*The following was written a little under a year ago*
November 13, 2009.
My recent enrollment in the little Christian school had yielded an invitation to a young womens’ event, a dinner. The title of the evening was, “Hijas del Rey”, or “Daughters of the King”, and I didn’t know what to wear, what to expect, or what we would be doing. I had attended school all of three times so far, and had a handful of aquiantances and no friends.
At home, I put on my swishy purple skirt and a black top; comfort clothes. I ate three meatballs then followed my father down the red tile walkway and into the car. At the big, cream-colored church, he walked me up to the kitchen, where the event would be held, kissed my head, and abandoned me.
I was on time, also known as half an hour early. Two of my classmate, Noemi and Mariana, both well-dressed 14-year-olds, handed me a program and kindly and energetically directed me to a neatly-decorated round table close to the back of the room. I sat down at the empty table, tears of panic and loneliness building behind my eyes. My pounding heart calmed a bit when first my teacher than a small girl of 12 approached me to make small talk.
I relaxed a little more when the program finally started. I found peace and comfort in following the pre-determined order of events. One of the first thing we did was play a series of games. We were split into teams based on a number found on our programs, and soon even the older women were yelling their support.
One of the loud, fast-paced games we played involved making a dress for a member of our team, using large pieces of paper and a stapler. My team selected to clothe our smallest member, and we set about swathing the grinning child in pink paper. She had dimples and they danced across her face as our team yelled and stapled.
I had no way of knowing it was Julia.
After the games, we sat down at our tables. I took a seat with my team in the front now, and proceeded to enjoy an “especial” performed by Alejandra, followed by a talk by Hermana Karen, the pastor’s wife.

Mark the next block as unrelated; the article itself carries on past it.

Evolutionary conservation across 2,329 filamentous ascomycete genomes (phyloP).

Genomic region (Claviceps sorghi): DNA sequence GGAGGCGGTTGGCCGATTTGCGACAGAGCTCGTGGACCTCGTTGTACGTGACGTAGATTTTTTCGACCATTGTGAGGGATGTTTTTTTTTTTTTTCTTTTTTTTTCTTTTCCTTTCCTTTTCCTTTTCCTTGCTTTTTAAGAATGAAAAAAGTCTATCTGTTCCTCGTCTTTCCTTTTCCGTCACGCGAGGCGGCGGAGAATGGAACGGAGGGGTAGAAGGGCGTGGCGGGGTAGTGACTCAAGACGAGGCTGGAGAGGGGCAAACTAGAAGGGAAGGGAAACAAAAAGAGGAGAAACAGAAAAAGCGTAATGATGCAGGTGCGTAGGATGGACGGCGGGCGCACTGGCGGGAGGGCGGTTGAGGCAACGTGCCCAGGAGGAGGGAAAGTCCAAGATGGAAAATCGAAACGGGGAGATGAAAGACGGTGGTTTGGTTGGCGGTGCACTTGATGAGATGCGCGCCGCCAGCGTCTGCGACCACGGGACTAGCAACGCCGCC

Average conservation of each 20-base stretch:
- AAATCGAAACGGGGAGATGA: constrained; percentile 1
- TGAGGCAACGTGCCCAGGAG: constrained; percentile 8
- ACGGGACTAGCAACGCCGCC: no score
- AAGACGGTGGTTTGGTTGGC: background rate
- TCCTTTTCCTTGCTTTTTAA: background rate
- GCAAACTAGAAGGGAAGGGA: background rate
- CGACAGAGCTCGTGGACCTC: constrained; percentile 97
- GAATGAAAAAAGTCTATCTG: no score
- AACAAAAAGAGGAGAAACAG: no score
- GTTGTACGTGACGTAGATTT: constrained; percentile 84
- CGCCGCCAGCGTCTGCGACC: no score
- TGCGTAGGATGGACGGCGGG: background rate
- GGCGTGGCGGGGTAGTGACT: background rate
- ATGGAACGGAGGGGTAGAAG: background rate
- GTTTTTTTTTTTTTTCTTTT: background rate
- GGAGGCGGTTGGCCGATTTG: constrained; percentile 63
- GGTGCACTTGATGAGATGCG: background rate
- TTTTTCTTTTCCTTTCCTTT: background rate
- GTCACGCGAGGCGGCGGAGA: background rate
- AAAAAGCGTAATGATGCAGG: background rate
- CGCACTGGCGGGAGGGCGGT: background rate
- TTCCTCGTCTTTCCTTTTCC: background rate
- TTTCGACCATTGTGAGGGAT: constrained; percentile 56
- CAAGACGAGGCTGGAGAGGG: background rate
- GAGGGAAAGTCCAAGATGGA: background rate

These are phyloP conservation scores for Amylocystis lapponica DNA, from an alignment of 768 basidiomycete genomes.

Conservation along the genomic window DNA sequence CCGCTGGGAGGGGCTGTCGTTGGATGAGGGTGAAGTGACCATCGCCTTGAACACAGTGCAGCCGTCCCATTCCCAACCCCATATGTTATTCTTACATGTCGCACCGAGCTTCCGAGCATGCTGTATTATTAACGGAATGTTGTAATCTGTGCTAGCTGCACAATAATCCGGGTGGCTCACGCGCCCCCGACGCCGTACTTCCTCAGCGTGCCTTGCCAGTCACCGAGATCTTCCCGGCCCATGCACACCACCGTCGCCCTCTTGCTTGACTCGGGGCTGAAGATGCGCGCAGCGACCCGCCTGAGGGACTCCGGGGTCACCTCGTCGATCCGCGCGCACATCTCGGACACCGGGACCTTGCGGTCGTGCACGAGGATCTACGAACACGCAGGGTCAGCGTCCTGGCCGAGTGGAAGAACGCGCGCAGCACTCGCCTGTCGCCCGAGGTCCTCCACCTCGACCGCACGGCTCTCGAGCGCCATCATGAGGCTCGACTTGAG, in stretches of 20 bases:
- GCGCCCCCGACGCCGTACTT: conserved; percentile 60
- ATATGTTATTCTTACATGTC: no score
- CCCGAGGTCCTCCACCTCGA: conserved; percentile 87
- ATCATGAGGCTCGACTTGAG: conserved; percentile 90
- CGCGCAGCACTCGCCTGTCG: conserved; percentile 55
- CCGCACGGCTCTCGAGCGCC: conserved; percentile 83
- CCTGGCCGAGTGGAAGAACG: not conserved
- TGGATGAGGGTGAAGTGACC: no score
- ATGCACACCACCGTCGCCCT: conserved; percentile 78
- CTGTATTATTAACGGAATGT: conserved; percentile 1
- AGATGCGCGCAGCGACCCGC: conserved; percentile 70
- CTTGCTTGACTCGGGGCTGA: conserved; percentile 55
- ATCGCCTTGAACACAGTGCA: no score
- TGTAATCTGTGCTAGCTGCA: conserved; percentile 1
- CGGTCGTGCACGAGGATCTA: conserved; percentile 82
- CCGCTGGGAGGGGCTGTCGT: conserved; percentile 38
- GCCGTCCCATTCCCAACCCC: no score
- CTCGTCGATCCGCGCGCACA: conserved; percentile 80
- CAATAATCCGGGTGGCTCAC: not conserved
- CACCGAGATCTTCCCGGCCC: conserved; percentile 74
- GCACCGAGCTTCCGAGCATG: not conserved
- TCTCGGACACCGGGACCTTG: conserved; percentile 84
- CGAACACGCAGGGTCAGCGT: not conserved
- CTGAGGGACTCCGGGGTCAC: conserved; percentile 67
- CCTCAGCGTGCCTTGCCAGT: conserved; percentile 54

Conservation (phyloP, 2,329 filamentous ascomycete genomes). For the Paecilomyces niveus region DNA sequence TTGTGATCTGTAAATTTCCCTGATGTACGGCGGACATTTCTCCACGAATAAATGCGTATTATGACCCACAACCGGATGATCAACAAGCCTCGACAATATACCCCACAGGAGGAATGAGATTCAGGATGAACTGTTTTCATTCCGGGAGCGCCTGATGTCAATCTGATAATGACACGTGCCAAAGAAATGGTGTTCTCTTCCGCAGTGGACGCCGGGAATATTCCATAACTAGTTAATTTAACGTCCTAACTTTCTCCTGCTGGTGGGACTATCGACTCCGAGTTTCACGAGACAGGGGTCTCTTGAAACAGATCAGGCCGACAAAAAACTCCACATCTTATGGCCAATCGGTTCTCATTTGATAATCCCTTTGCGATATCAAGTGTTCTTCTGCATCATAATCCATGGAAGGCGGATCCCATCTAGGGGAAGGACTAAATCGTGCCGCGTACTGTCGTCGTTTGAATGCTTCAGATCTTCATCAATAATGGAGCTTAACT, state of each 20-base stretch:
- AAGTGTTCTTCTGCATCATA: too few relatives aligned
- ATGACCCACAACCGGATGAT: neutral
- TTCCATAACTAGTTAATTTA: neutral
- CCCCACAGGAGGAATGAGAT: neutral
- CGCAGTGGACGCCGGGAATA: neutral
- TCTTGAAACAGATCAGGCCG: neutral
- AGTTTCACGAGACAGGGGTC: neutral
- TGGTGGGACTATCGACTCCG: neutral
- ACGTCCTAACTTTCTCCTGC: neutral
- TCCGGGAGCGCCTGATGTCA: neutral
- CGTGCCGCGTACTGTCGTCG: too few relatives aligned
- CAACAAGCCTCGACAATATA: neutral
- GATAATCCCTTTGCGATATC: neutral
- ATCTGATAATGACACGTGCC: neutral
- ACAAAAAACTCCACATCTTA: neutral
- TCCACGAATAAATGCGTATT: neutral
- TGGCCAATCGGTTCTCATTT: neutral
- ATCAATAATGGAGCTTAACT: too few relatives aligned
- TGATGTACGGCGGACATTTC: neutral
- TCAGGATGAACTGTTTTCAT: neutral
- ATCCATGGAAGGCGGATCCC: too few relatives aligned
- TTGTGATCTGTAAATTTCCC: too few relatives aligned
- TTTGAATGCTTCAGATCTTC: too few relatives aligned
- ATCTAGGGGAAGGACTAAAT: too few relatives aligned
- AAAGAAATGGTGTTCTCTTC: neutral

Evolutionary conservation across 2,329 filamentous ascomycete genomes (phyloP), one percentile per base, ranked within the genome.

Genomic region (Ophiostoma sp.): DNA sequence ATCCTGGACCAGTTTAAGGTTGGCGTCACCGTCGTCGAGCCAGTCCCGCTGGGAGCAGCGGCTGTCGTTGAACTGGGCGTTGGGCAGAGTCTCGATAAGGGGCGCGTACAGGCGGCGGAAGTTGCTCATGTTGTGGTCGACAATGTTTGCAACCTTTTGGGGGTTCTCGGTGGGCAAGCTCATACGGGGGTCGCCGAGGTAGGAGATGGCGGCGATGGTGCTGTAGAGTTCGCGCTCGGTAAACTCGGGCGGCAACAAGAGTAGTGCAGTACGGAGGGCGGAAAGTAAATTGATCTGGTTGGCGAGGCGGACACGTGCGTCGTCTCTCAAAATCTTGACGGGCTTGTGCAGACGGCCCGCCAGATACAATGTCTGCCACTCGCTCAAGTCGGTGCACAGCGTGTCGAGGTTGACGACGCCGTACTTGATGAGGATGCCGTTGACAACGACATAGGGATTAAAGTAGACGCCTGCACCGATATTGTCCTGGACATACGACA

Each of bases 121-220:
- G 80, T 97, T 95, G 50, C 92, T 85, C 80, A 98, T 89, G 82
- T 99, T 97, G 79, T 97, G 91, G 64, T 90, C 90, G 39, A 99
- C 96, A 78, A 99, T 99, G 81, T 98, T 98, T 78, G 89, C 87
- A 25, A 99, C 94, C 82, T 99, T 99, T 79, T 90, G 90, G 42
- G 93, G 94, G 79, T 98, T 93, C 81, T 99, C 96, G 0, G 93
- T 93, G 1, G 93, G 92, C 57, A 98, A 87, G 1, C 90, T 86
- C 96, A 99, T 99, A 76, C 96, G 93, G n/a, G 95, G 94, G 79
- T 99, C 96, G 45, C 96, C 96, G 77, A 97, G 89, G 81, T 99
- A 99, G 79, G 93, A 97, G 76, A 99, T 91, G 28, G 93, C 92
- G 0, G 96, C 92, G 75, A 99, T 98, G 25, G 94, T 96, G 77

To illustrate her points, Hermana Karen had several girls come forward and either read verses or hold up papers with various virtues displayed by a Daughter of the King written on them. One girl, who I guessed to be about 16, was selected to stand on a chair, demonstrating how a Christian stands on the Word of God. She was taller than me when standing on the ground, and she towered above us on the chair. She was thin, and had pokey, swinging movements as a result of being so tall.
I didn’t know that it was Maria Grey.
While the tall girl balanced on the folding chair, my eyes fell on a younger girl sitting at the next table. She had an angular face, with a square chin and high cheek bones. Her bangs and short, even, hair framed bright eyes that contained sharp intelligence and intense awareness.
I didn’t know it was Yaneli.
At the table behind mine, two girls from my class split their attention between the ring of friends around them, and the plates of food in front of them. I recognized them- one with a round face, and the other smaller and more delicate, but I did not know their names.
I didn’t know yet that they were Rubí and Perla.
Across from me at my own table sat a beautiful girl whose age I could not guess, although I supposed her to be a year or two older than myself. She made easy conversation with Hermana Karen, who seemed to be interviewing us older girls about our plans for the future. I watched her dimples flash across her face as the girl spoke animatedly about her interest in painting, and her desire to study in the university.
How could I know that it was Kenia?
But I know now.